JACR: Radiology reporting must become more patient centric
In seeking physicians’ perspectives on radiology reporting systems and addressing current problems with physician reporting methods, researchers from the Wake Forest University School of Medicine in Winston-Salem, N.C., said that effects on both patients and radiology reports should be considered. They also surmised that timing on part of the physician should be optimized.
Lead author of the study Annette J. Johnson, MD, MS, and colleagues selected participants--consisting of eight radiologists and seven referring physicians--for their two focus groups. The physicians’ views on direct patient access to radiologic test results were considered by the researchers in order to test the possibility of radiologists using the Internet to communicate rapid online imaging results directly to patients,
The authors found that most participants were dissatisfied with current reporting systems, in which it is common to briefly share test results with patients on a verbal basis days or weeks later, explained the authors.
While both radiologists and referring physicians were aware of this issue and most believed that patients should have access to personal health information in order to take responsibility for their own health care, most physicians believed that direct online access for patients could result in other issues.
"The greatest concern revolved around patients' ability to understand written reports,” said Johnson. “Participants predicted that patients, who may not fully comprehend the report's content or place its meaning into proper context, would experience increased anxiety if they did not have prompt access to a physician to assist them in understanding the results and implications.”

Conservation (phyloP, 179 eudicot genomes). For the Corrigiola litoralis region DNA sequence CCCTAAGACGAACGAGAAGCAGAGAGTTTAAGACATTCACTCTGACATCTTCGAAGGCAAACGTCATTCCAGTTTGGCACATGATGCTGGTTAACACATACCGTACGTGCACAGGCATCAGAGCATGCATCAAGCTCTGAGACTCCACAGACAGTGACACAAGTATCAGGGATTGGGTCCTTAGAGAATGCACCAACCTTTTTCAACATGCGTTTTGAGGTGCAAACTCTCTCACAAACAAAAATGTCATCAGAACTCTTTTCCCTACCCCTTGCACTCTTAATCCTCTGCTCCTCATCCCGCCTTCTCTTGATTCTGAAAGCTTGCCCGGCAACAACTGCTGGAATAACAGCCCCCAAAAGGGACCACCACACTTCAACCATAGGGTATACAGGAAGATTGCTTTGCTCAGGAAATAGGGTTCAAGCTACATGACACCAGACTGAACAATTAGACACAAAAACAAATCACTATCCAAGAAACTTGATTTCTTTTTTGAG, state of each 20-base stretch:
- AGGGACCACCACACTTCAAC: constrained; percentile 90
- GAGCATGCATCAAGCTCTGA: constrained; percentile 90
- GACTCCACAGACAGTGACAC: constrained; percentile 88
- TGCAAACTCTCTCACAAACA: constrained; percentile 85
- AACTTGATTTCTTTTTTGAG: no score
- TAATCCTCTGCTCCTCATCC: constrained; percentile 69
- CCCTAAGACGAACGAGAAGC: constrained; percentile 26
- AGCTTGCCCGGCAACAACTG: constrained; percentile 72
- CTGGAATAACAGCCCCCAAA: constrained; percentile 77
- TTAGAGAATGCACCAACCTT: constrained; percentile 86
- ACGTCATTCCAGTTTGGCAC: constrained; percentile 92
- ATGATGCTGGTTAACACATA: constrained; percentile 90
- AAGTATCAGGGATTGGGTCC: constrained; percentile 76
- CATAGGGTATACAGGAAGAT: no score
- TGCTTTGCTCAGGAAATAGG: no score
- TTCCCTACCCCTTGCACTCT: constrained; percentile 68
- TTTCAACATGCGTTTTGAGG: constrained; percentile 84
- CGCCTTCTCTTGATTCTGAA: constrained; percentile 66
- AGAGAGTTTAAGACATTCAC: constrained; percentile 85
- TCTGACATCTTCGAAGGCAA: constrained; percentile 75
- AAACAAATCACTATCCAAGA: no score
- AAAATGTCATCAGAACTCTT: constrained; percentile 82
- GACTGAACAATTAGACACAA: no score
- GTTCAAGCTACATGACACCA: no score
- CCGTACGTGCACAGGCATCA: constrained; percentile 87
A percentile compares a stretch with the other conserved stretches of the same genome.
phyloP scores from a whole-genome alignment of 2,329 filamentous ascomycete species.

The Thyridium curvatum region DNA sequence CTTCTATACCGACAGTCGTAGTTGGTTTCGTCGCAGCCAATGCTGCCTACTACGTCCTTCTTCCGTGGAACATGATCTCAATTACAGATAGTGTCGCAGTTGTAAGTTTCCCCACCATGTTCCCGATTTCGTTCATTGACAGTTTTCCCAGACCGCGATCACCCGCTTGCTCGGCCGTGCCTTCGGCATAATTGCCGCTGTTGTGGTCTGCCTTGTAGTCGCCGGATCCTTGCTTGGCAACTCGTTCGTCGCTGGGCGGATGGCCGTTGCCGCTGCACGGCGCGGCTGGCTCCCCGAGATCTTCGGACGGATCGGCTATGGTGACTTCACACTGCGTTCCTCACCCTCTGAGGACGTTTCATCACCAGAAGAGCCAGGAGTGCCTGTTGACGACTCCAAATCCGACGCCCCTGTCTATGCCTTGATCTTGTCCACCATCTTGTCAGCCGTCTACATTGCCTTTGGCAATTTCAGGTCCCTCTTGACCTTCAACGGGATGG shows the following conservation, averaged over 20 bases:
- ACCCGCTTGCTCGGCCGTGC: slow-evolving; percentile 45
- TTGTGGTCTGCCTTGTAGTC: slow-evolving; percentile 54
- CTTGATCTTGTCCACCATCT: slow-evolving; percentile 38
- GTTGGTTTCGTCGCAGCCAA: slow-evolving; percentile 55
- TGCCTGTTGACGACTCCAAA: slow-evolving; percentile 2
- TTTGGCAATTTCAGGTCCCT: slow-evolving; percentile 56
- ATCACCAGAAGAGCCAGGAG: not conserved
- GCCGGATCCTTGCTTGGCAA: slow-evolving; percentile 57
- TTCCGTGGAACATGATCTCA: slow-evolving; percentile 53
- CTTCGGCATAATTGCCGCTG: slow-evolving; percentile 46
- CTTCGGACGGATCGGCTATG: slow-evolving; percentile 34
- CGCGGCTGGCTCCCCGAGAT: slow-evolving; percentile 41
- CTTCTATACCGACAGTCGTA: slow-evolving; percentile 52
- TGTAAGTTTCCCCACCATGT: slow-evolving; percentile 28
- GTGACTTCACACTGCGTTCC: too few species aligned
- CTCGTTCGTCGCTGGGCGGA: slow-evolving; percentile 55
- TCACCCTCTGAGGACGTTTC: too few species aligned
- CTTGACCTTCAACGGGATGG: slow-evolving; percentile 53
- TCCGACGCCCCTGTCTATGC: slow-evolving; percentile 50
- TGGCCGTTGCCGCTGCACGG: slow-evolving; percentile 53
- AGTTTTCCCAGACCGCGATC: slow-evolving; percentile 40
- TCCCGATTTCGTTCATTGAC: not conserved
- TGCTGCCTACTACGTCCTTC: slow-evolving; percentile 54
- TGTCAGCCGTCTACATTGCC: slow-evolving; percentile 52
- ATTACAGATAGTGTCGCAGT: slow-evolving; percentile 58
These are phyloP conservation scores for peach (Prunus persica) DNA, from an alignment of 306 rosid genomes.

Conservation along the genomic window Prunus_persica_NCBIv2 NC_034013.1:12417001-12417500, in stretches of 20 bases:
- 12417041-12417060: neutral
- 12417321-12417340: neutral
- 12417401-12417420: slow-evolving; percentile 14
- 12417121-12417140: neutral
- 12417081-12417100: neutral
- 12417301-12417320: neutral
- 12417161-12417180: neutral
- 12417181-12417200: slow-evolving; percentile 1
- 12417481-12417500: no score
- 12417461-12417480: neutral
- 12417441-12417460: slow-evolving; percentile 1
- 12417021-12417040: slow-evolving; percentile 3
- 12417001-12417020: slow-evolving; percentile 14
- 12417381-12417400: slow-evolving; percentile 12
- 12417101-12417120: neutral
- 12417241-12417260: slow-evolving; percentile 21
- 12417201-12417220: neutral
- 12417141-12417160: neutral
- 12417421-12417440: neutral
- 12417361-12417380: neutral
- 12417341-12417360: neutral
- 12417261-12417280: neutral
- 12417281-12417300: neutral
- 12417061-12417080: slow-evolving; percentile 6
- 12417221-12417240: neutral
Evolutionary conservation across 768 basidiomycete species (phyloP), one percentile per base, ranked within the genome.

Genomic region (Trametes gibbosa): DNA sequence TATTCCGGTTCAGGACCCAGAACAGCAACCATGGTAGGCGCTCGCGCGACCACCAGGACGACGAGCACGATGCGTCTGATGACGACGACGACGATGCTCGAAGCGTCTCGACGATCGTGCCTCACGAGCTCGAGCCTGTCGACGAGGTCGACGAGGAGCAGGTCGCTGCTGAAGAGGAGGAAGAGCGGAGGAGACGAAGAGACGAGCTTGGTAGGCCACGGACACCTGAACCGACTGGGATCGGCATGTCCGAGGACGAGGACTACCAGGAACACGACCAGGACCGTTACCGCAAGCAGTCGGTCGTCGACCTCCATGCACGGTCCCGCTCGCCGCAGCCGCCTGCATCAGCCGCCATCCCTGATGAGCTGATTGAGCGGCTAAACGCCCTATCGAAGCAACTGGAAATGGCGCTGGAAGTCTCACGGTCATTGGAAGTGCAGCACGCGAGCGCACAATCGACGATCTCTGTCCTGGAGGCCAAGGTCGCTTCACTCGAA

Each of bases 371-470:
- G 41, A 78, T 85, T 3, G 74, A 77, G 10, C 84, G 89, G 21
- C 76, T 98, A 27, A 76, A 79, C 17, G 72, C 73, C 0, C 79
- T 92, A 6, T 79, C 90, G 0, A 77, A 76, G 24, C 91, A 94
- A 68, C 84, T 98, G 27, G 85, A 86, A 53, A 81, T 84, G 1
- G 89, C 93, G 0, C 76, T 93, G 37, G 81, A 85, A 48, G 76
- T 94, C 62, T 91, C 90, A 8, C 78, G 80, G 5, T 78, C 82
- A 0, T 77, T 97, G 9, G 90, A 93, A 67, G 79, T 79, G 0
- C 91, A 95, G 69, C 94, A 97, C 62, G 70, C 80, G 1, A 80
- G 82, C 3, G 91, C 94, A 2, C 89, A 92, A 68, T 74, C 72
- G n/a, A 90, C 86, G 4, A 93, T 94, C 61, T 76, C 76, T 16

The authors also noted that the study participants felt that the demands on the physicians’ time that may stem from online result access “could not realistically [be] accommodated,” as it may lead to increased required consultative time on the part of radiologists. Physicians believed this might lead to problems for the patient-physician relationship, as this could potentially “limit physicians’ opportunity to adequately prepare for patient consultative visits or calls and would reduce opportunities to mitigate patients’ anxiety and guide management decisions appropriately."
Both focus groups favored any system for direct patient access that could incorporate a time delay and be tested for effect before being implemented, the researchers found.
“Further investigation will be required to develop a system that provides patients with direct access to test results, while giving RPs the opportunity to communicate with their patients about test results. Any attempted system revisions will also need to consider the crucial issue of timing for patient access to online results,” concluded Johnson and colleagues. “The physician insight from this study should serve as a guide as we begin our improvement efforts.”